Preparing students for challenging technology industry careers or world-class faculty positions

The Computer Science Department offers three graduate degree programs: Doctor of Philosophy in Computer Science, Doctor of Philosophy in Informatics, and Master of Computer Science Strictly speaking, we also offer a Master of Science (M.S.) degree, but this is only granted along the way to students working towards the Ph.D.

Although each program emphasizes advanced coursework and inquiry in a lively environment, the Doctor of Philosophy degree is a terminal research-oriented degree involving close work with a faculty advisor, and the Master of Computer Science is oriented to serve professional technologists.

Undergrad students at the University of Iowa, getting a B.S. or a B.A. in Computer Science may take advantage of our 5-year B.S.-M.C.S. or B.A.-M.C.S. program. A version of this program is now available to Computer Science students at Grinnell College.

101

Graduate students in Computer Science

35

Graduate students in Informatics

Master of Computer Science

The Master of Computer Science is a course-based program for students who wish to enhance their careers with advanced knowledge of computer science. Students completing their M.C.S. go on to positions in the software industry or to Ph.D. programs.

Learning Outcomes

Students are expected to demonstrate:

  • an in-depth and up-to-date knowledge of concepts and/or technologies covering a breadth of computer science;
  • ability to solve problems in the context of the areas covered;
  • a grounding in theoretical aspects of Computer Science; and
  • exposure to cutting-edge research.

Want to get started?

Learn more about the program, including courses, curriculum, and requirements here.

Master of Science in Informatics

The Master of Science in Informatics is a non-research, course-based program for students who wish to enhance their careers with advanced knowledge of informatics. The coursework combines core informatics courses with cognate courses in one of these areas: geoinformatics, health informatics, or human-computer interaction.

Learning Outcomes

Students are expected to demonstrate:

  • understanding of computational thinking concepts;
  • experience in software development;
  • expertise in data analytics methods;
  • comprehension of and practice applying human-centered computing concepts;
  • awareness of professional ethics; and
  • domain-specific knowledge and skills related to the cognate area.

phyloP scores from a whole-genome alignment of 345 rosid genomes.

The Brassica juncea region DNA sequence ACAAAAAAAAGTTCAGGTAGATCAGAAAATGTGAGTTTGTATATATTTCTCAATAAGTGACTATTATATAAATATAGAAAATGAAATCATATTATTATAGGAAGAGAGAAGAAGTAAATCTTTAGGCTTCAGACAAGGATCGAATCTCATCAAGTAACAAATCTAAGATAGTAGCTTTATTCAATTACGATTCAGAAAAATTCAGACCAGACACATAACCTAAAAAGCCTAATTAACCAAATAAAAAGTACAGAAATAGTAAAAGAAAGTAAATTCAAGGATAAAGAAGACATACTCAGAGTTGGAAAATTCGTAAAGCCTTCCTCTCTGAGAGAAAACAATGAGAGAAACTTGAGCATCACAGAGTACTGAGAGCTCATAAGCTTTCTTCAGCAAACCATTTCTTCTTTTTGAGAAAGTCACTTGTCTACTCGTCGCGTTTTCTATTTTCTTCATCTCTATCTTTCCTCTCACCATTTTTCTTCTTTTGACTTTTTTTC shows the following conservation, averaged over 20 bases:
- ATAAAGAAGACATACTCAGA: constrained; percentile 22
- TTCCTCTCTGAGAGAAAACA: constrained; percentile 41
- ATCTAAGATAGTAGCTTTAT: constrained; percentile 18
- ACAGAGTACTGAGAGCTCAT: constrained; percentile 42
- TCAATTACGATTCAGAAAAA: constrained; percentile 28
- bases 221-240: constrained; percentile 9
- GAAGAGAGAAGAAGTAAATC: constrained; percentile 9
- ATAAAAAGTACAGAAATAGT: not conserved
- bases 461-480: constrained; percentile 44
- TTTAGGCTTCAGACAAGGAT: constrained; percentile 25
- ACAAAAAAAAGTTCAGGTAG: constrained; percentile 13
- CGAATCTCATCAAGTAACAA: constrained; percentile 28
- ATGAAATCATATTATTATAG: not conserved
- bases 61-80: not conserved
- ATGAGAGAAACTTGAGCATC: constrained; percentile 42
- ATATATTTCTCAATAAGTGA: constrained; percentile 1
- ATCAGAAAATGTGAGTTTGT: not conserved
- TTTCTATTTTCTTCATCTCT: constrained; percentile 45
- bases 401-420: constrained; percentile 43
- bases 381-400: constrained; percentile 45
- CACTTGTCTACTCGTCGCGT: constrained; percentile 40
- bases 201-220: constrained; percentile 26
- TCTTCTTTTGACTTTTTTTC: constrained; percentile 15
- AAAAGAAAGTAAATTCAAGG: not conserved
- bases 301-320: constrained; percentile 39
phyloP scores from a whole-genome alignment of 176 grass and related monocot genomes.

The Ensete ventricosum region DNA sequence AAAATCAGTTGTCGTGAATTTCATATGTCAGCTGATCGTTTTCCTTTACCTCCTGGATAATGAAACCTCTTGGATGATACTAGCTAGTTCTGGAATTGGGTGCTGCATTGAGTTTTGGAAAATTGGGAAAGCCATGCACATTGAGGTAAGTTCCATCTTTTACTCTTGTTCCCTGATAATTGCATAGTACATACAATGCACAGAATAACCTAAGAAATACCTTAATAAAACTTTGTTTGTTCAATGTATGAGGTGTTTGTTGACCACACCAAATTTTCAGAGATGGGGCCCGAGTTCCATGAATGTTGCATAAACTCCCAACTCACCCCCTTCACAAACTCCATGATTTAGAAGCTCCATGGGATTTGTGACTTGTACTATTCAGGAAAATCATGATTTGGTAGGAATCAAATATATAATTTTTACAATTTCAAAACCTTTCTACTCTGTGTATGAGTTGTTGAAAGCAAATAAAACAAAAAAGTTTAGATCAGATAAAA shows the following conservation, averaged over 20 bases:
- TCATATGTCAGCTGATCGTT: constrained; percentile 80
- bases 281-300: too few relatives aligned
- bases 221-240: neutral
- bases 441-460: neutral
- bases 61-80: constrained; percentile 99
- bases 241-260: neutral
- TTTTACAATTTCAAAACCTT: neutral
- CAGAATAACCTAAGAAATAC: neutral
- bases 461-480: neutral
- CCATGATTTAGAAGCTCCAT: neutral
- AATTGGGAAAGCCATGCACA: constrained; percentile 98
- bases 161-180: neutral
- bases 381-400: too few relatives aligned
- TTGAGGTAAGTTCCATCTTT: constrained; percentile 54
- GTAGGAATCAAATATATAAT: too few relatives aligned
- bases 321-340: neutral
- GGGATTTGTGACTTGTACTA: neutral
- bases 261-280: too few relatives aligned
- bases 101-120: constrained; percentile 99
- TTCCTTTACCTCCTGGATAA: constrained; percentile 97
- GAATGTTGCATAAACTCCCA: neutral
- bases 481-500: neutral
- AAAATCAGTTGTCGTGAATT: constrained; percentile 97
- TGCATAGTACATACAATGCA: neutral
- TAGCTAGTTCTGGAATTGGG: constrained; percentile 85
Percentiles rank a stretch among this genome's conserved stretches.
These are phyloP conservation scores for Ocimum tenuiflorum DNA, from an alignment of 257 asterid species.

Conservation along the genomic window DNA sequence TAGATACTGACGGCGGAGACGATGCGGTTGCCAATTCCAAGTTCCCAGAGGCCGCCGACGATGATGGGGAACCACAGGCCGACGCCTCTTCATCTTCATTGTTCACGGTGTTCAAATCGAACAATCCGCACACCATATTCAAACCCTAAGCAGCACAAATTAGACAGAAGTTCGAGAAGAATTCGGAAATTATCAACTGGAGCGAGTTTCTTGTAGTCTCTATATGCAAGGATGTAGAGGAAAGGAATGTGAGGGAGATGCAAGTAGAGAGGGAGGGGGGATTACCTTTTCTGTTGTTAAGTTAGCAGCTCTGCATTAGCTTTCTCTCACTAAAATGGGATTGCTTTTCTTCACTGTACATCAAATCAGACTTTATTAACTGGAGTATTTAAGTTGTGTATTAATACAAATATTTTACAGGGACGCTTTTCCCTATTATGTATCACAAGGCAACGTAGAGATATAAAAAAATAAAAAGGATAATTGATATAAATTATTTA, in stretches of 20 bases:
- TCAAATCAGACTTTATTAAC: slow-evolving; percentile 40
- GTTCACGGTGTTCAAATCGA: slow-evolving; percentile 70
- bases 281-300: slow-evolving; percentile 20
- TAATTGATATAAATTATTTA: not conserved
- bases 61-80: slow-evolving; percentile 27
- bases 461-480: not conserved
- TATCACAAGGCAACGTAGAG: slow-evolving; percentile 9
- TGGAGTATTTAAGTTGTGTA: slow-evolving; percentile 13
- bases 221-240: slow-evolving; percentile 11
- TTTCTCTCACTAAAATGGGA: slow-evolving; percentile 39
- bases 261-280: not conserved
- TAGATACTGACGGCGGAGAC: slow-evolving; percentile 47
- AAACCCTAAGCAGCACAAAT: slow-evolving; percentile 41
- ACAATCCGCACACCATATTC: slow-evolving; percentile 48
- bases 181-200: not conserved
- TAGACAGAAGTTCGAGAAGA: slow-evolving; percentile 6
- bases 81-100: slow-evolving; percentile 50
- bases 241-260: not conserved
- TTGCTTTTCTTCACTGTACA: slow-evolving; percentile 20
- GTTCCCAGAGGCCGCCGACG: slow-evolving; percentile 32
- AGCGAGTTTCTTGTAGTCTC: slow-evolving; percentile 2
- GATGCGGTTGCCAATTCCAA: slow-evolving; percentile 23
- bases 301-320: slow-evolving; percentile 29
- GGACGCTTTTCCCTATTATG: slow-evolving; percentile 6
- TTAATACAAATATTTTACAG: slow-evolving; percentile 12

Want to get started?

Learn more about the program, including courses, curriculum, and requirements here.

PhD in Computer Science

The Doctor of Philosophy in Computer Science emphasizes preparation for research and teaching in academic settings and for research and development in private, industrial, or government laboratories.

Learning Outcomes

Students are expected to demonstrate:

  • broad, up-to-date, knowledge of computer science;
  • fluency at reading, analyzing, synthesizing, and communicating research;
  • thorough understanding of a research area and its major open problems;
  • awareness of computing research ethics; and
  • performance of original research advancing the state of knowledge in area.

Want to get started?

Learn more about the program, including courses, curriculum, and requirements here.

PhD in Informatics

The Doctor of Philosophy in Informatics emphasizes preparation for research, teaching, and scholarly endeavor in academic settings or private, industrial, or governmental laboratories. Students focus on applying informatics research to a field of choice (e.g., health, biology, human-computer interaction, geography, design).

Learning Outcomes

Students are expected to demonstrate:

  • broad, up-to-date knowledge of informatics topics including computational thinking, software development, data analytics, human-centered computing concepts, and professional ethics;
  • domain-specific knowledge and skills related to the field of application of informatics research;
  • fluency at reading, analyzing, synthesizing, and communicating research; and
  • thorough understanding of relevant research methods and ability to conduct original research that contributes to the field of informatics.

Want to get started?

Learn more about the program, including courses, curriculum, and requirements here.

Graduate Certificate in Informatics

The graduate certificate in Informatics is designed for students enrolled in graduate degree programs who wish to study informatics as a complement to their degree program and for non-degree students who are interested in increasing their knowledge of informatics.

Complement your degree program

Increase your knowledge of informatics by adding this to any degree program during your studies.

Want to get started?

Learn more about the program, including courses, curriculum, and requirements here.